AUS Data Breach Investigation

Turke & Strauss LLP, a leading data breach law firm, is investigating AUS, Inc. regarding its recent data breach. The AUS data breach involved sensitive personal identifiable information belonging to over 3,300 current and former employees.


AUS is a market research and consulting corporation that specializes in offering various services and products through its subsidiaries. As such, AUS is the parent company of SSRS, MSG, RoyaltySource, and AUS Consultants. Founded in 1967, AUS has made a name for itself by consulting within the utility and intellectual property data sectors. In the market research field, AUS and its subsidiaries work to provide market insight to the healthcare, sports and entertainment, and public policy sectors by providing polling, data collection, and more. Headquartered in Mt. Laurel, New Jersey, AUS operates offices across the United States.


Recently, AUS discovered that it had experienced a data breach in which the sensitive personal identifiable information in its systems may have been accessed. Through its investigation, AUS determined that an unauthorized actor may have accessed this sensitive information by launching a ransomware attack on November 28, 2022. On January 5, 2022, AUS began contacting individuals whose information may have been impacted. The type of information exposed includes:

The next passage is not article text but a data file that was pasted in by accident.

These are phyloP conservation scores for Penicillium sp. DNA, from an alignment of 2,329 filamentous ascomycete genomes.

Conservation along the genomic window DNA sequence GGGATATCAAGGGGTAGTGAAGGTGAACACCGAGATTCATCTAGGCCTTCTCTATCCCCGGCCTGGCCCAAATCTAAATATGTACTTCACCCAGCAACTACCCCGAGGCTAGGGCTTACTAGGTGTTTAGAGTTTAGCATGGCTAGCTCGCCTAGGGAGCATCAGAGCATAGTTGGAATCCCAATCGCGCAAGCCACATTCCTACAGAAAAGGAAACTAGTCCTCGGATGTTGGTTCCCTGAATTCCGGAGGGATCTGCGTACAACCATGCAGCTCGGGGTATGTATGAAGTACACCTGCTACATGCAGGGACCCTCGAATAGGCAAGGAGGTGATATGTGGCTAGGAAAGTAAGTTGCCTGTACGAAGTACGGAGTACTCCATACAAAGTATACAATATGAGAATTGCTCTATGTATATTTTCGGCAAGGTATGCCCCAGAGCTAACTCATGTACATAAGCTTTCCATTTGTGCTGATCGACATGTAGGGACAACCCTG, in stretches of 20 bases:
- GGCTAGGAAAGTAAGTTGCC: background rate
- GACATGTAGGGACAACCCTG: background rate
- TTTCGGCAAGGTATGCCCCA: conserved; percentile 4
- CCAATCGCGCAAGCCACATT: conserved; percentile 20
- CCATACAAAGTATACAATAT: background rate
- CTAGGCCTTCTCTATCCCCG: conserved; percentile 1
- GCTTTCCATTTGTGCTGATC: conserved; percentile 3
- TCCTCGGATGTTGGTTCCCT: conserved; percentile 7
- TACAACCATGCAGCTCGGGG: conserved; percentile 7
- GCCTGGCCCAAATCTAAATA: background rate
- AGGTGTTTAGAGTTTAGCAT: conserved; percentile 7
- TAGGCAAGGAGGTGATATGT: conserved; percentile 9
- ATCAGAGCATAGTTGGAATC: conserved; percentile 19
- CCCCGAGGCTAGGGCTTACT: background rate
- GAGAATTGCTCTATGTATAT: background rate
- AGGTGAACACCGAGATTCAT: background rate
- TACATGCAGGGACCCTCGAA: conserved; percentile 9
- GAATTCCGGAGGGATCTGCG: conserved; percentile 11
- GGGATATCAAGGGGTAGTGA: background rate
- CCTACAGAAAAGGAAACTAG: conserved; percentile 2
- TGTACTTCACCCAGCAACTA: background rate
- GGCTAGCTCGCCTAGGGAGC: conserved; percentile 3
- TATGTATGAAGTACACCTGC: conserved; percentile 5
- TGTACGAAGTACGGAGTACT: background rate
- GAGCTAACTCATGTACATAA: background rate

• Name
  • Social Security number

If you are a current or former employee of AUS, SSRS, MSG, RoyaltySource, or AUS Consultants:

We would like to speak with you about your rights and potential legal remedies in response to this data breach. Please fill out the form, below, or contact us at (608) 237-1775 or

If you were impacted by the AUS data breach, you may consider taking the following steps to protect your personal information.

  1. Carefully review the breach notice and retain a copy;
  2. Enroll in any free credit monitoring services provided by AUS, Inc.;
  3. Change passwords and security questions for online accounts;
  4. Regularly review account statements for signs of fraud or unauthorized activity;
  5. Monitor credit reports for signs of identity theft; and
  6. Contact a credit bureau(s) to request a temporary fraud alert.

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